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Are you a puppy lover who could volunteer your home and your time?

AN APPEAL is being made to dog lovers to provide loving homes and basic training for puppies owned by national charity, Dogs for the Disabled. These puppies will one day become an assistance dog to help a disabled adult or child lead a more independent life.

Dogs for the Disabled needs to recruit more puppy socialisers who live within an hour’s drive of Banbury, Guildford, or the Forest of Dean. Without these vital volunteers the important work the charity undertakes could grind to a halt.

Every year over 70 puppies are fostered by a team of volunteers who look after the puppy for eight months of its life. This is the first stage in a process that develops dogs into life-changing companions for children and adults with disabilities. When fully trained, dogs undertake practical tasks, provide companionship and often raise the confidence and self-esteem of the people they are partnered with.

No experience is necessary to become a puppy socialiser but applicants should not underestimate the commitment the role requires.

’It doesn’t cost anything apart from your time and is very fulfilling. It is quite hard work and you have to abide by the guidelines to ensure each puppy is brought up well, but you get so much out of it and meet a lot of interesting people. I love having the puppies,’ says retired teacher Christine Parrett, who is currently looking after her fourth puppy for the charity.

Puppy socialisers introduce young dogs to different environments so that at an early age they become confident and used to the many different sights, smells and sounds they will encounter when they are working. They are also responsible for training puppies in the basics like general obedience, walking on the lead and toileting.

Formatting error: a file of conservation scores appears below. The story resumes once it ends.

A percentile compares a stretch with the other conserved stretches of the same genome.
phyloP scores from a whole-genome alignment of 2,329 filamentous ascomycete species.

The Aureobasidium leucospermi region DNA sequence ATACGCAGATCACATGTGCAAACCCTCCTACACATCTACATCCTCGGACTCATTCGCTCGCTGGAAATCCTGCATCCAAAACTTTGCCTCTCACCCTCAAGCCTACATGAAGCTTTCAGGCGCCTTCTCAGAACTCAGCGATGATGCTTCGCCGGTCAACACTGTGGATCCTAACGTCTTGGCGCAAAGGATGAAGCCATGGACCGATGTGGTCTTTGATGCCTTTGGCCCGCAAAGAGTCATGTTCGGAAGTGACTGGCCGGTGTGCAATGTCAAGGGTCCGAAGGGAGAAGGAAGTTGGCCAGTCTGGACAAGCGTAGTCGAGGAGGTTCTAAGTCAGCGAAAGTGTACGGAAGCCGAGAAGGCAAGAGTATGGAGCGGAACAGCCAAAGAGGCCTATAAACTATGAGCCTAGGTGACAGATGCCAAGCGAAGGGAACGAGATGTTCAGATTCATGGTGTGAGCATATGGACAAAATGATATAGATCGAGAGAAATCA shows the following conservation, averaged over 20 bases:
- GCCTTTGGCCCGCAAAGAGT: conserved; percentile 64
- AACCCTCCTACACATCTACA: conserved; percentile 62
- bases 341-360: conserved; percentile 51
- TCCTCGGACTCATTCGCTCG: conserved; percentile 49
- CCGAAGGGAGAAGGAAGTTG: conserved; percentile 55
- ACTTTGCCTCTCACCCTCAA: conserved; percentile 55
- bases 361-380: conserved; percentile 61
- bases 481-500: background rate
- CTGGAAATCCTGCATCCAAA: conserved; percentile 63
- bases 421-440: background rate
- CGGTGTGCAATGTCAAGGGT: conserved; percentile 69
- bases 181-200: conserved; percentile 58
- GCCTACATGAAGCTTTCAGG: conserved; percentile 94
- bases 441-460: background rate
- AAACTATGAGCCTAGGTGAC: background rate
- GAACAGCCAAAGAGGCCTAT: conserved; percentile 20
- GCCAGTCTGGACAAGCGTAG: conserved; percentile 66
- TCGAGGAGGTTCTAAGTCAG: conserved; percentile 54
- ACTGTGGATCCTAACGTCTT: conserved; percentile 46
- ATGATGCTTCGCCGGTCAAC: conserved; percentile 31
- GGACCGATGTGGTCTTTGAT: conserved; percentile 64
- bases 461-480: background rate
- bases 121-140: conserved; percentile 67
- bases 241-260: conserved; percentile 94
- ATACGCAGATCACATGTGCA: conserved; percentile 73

In return, Dogs for the Disabled provide 24-hour support for socialisers with regular puppy training classes and home visits. All food and vets fees are paid for by the charity and there are temporary boarding facilities available if you need to go away on holiday without the puppy.
Some people find the most difficult part of the scheme is to give the puppy back, but you are kept in touch with the dog’s progress and when it qualifies with a client you receive a photograph of the successful partnership.

‘It is not like the puppy goes out of your life forever and you still feel involved as they continue through their training. It is very rewarding to know that you have played a part in the process when you see them partnered with a disabled person,’ said Christine.
After four years as a puppy socialiser she is now also involved in fundraising for the charity and finds that just as enjoyable.

‘I volunteered to be a puppy socialiser after I saw a lady with a dog collecting money for the charity outside a local supermarket. She explained what was involved and I was immediately interested. Now I am doing the same thing and I encourage anybody who has the time and commitment to volunteer,’ she added.

To find out more about becoming a puppy socialiser with Dogs for the Disabled contact Theresa Franklin via email:, phone Chris Allen on 01295 252600 or log on to where you can find out more information.

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